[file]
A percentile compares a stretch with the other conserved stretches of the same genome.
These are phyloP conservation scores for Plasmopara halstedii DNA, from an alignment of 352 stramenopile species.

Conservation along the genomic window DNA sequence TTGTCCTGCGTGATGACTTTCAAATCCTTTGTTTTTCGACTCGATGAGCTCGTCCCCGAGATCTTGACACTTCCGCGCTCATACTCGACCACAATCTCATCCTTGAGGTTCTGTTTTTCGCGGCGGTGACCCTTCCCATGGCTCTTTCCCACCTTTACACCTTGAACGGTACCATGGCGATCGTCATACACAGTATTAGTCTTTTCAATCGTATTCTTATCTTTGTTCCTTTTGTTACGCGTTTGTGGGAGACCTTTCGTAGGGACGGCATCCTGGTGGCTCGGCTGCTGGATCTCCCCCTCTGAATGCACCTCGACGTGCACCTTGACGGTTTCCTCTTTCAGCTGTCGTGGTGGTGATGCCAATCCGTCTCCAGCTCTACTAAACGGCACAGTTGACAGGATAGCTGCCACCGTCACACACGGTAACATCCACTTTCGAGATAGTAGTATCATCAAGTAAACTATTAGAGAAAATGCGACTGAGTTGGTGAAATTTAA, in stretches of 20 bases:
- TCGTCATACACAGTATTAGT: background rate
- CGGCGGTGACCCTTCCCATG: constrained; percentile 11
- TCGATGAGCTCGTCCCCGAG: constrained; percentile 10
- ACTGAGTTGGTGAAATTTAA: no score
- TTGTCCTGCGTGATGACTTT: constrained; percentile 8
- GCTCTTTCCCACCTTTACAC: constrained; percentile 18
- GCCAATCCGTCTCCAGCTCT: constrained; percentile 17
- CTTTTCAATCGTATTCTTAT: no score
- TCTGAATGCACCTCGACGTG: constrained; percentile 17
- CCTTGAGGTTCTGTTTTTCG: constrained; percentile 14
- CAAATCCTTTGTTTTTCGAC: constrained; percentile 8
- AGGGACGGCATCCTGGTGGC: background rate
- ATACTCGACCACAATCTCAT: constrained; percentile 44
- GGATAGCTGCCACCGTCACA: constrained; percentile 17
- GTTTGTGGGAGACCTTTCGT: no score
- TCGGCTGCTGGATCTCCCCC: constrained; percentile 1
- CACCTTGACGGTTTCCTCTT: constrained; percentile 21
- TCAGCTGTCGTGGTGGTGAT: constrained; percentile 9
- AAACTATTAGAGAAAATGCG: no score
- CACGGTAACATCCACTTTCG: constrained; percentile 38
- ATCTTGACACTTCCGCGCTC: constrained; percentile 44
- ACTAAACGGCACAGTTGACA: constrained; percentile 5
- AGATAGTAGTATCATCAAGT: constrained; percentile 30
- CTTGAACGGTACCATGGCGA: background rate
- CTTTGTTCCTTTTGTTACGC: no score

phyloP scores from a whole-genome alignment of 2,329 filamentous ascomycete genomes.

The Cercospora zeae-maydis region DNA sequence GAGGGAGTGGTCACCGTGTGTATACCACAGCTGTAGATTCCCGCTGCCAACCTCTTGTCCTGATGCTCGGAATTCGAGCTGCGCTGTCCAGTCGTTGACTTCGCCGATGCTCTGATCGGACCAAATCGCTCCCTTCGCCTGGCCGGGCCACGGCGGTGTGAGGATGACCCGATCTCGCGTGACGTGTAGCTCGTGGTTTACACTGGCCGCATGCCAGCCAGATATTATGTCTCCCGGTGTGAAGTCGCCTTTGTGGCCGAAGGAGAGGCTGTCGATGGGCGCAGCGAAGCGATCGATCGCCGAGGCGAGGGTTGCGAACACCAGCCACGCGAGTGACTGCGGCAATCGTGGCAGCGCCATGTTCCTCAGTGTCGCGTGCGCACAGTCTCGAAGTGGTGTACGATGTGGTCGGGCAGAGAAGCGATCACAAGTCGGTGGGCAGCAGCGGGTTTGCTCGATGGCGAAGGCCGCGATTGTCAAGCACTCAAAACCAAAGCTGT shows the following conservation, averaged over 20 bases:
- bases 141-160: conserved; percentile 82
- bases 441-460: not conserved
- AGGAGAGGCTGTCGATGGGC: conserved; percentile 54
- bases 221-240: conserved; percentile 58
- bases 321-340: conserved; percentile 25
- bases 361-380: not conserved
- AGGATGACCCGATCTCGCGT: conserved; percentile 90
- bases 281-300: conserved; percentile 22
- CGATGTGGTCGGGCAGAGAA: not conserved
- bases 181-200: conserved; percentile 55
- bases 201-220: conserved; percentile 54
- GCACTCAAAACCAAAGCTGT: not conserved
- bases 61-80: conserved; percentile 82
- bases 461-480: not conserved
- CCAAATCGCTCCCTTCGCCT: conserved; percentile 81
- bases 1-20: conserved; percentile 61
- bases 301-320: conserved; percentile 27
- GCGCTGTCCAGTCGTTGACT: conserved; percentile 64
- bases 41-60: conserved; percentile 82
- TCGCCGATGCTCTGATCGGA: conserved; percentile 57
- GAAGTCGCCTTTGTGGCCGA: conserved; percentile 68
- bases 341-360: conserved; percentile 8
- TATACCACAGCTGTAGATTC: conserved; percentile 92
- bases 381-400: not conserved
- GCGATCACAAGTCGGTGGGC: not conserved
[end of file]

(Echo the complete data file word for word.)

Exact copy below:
A percentile compares a stretch with the other conserved stretches of the same genome.
These are phyloP conservation scores for Plasmopara halstedii DNA, from an alignment of 352 stramenopile species.

Conservation along the genomic window DNA sequence TTGTCCTGCGTGATGACTTTCAAATCCTTTGTTTTTCGACTCGATGAGCTCGTCCCCGAGATCTTGACACTTCCGCGCTCATACTCGACCACAATCTCATCCTTGAGGTTCTGTTTTTCGCGGCGGTGACCCTTCCCATGGCTCTTTCCCACCTTTACACCTTGAACGGTACCATGGCGATCGTCATACACAGTATTAGTCTTTTCAATCGTATTCTTATCTTTGTTCCTTTTGTTACGCGTTTGTGGGAGACCTTTCGTAGGGACGGCATCCTGGTGGCTCGGCTGCTGGATCTCCCCCTCTGAATGCACCTCGACGTGCACCTTGACGGTTTCCTCTTTCAGCTGTCGTGGTGGTGATGCCAATCCGTCTCCAGCTCTACTAAACGGCACAGTTGACAGGATAGCTGCCACCGTCACACACGGTAACATCCACTTTCGAGATAGTAGTATCATCAAGTAAACTATTAGAGAAAATGCGACTGAGTTGGTGAAATTTAA, in stretches of 20 bases:
- TCGTCATACACAGTATTAGT: background rate
- CGGCGGTGACCCTTCCCATG: constrained; percentile 11
- TCGATGAGCTCGTCCCCGAG: constrained; percentile 10
- ACTGAGTTGGTGAAATTTAA: no score
- TTGTCCTGCGTGATGACTTT: constrained; percentile 8
- GCTCTTTCCCACCTTTACAC: constrained; percentile 18
- GCCAATCCGTCTCCAGCTCT: constrained; percentile 17
- CTTTTCAATCGTATTCTTAT: no score
- TCTGAATGCACCTCGACGTG: constrained; percentile 17
- CCTTGAGGTTCTGTTTTTCG: constrained; percentile 14
- CAAATCCTTTGTTTTTCGAC: constrained; percentile 8
- AGGGACGGCATCCTGGTGGC: background rate
- ATACTCGACCACAATCTCAT: constrained; percentile 44
- GGATAGCTGCCACCGTCACA: constrained; percentile 17
- GTTTGTGGGAGACCTTTCGT: no score
- TCGGCTGCTGGATCTCCCCC: constrained; percentile 1
- CACCTTGACGGTTTCCTCTT: constrained; percentile 21
- TCAGCTGTCGTGGTGGTGAT: constrained; percentile 9
- AAACTATTAGAGAAAATGCG: no score
- CACGGTAACATCCACTTTCG: constrained; percentile 38
- ATCTTGACACTTCCGCGCTC: constrained; percentile 44
- ACTAAACGGCACAGTTGACA: constrained; percentile 5
- AGATAGTAGTATCATCAAGT: constrained; percentile 30
- CTTGAACGGTACCATGGCGA: background rate
- CTTTGTTCCTTTTGTTACGC: no score

phyloP scores from a whole-genome alignment of 2,329 filamentous ascomycete genomes.

The Cercospora zeae-maydis region DNA sequence GAGGGAGTGGTCACCGTGTGTATACCACAGCTGTAGATTCCCGCTGCCAACCTCTTGTCCTGATGCTCGGAATTCGAGCTGCGCTGTCCAGTCGTTGACTTCGCCGATGCTCTGATCGGACCAAATCGCTCCCTTCGCCTGGCCGGGCCACGGCGGTGTGAGGATGACCCGATCTCGCGTGACGTGTAGCTCGTGGTTTACACTGGCCGCATGCCAGCCAGATATTATGTCTCCCGGTGTGAAGTCGCCTTTGTGGCCGAAGGAGAGGCTGTCGATGGGCGCAGCGAAGCGATCGATCGCCGAGGCGAGGGTTGCGAACACCAGCCACGCGAGTGACTGCGGCAATCGTGGCAGCGCCATGTTCCTCAGTGTCGCGTGCGCACAGTCTCGAAGTGGTGTACGATGTGGTCGGGCAGAGAAGCGATCACAAGTCGGTGGGCAGCAGCGGGTTTGCTCGATGGCGAAGGCCGCGATTGTCAAGCACTCAAAACCAAAGCTGT shows the following conservation, averaged over 20 bases:
- bases 141-160: conserved; percentile 82
- bases 441-460: not conserved
- AGGAGAGGCTGTCGATGGGC: conserved; percentile 54
- bases 221-240: conserved; percentile 58
- bases 321-340: conserved; percentile 25
- bases 361-380: not conserved
- AGGATGACCCGATCTCGCGT: conserved; percentile 90
- bases 281-300: conserved; percentile 22
- CGATGTGGTCGGGCAGAGAA: not conserved
- bases 181-200: conserved; percentile 55
- bases 201-220: conserved; percentile 54
- GCACTCAAAACCAAAGCTGT: not conserved
- bases 61-80: conserved; percentile 82
- bases 461-480: not conserved
- CCAAATCGCTCCCTTCGCCT: conserved; percentile 81
- bases 1-20: conserved; percentile 61
- bases 301-320: conserved; percentile 27
- GCGCTGTCCAGTCGTTGACT: conserved; percentile 64
- bases 41-60: conserved; percentile 82
- TCGCCGATGCTCTGATCGGA: conserved; percentile 57
- GAAGTCGCCTTTGTGGCCGA: conserved; percentile 68
- bases 341-360: conserved; percentile 8
- TATACCACAGCTGTAGATTC: conserved; percentile 92
- bases 381-400: not conserved
- GCGATCACAAGTCGGTGGGC: not conserved